Not to mention there are tons of shops using Powermill, Inventor CAM, and HSMWorks to make a ton of money. How many are using APT in 2020? I certainly don't know any shops using it.

    APT may be your preference, but it's not advice that makes sense to provide to anyone else, whether they're starting a shop or training to work in someone else's.

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    Quote Originally Posted by Pariel View Post
    I have no doubt it is physically capable of turning out good code. Teaching someone to use it and getting them to the same speed as someone using graphical CAM is where all this logic breaks down.
    Have you tried, or are you just exercising your imagination ?

    The whole point of Fusion 360's CAM is that it's cheap, easy for someone with virtually no machining knowledge to pick up because of all the free support and training available, and it's similar enough to other modern CAM that moving along isn't hard once the value proposition is there.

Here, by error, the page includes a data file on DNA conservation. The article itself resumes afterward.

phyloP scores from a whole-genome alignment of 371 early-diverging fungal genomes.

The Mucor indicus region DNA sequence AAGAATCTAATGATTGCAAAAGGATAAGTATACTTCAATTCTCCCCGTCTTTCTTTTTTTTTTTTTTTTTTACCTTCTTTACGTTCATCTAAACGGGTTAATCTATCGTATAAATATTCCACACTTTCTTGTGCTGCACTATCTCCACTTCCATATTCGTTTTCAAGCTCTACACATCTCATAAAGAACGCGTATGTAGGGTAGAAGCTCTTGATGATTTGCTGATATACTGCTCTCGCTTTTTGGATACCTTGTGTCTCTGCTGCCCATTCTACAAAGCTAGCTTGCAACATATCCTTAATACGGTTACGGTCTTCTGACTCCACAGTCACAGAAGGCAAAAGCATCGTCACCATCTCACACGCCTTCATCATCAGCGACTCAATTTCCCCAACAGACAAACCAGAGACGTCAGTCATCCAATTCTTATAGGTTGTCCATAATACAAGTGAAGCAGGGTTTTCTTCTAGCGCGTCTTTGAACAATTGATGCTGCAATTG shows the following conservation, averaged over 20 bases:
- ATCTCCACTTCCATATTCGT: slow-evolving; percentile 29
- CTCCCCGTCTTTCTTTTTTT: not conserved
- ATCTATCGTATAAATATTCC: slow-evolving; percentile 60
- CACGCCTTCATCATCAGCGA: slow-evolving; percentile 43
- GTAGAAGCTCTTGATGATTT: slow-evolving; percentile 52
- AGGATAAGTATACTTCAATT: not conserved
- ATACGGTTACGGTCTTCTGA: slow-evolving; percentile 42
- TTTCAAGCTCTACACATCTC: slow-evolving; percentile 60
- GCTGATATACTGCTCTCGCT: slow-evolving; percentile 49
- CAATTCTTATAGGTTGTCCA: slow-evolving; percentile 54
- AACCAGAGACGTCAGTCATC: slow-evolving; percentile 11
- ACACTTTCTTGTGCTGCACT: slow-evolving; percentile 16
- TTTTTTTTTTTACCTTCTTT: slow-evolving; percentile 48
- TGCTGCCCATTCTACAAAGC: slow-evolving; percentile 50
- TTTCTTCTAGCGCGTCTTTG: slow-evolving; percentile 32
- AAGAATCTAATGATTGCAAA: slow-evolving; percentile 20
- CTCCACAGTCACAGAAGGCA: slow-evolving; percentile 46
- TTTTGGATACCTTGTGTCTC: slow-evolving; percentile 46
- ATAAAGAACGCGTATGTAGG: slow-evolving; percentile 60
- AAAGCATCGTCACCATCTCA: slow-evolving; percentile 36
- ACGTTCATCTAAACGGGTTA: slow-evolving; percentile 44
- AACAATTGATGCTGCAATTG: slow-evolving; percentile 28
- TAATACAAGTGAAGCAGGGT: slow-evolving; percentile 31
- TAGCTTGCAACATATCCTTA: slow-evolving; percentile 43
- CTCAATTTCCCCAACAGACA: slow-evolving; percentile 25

The "value proposition" ? Got your buzzwords down I see.

    About training the cleaning lady to write programs, yeah sure. Pay her $5 an hour, too. Then we can hire the kids from Miss Beeler's School for Retarded Children to run the machines at a buck an hour and we'll be rich ! Rich, I tell you ! All this crap about skills and knowledge, it's just a scam by those worthless dregs of society laborers to extort more money from us smart people ! Screw em I say ! It's just dumb work that a trained monkey could do !

    Not to mention there are tons of shops using Powermill, Inventor CAM, and HSMWorks to make a ton of money. How many are using APT in 2020? I certainly don't know any shops using it.
    Who the fuck cares ? Just because the neighbors have an Oldsmobile, you've got to have one too ?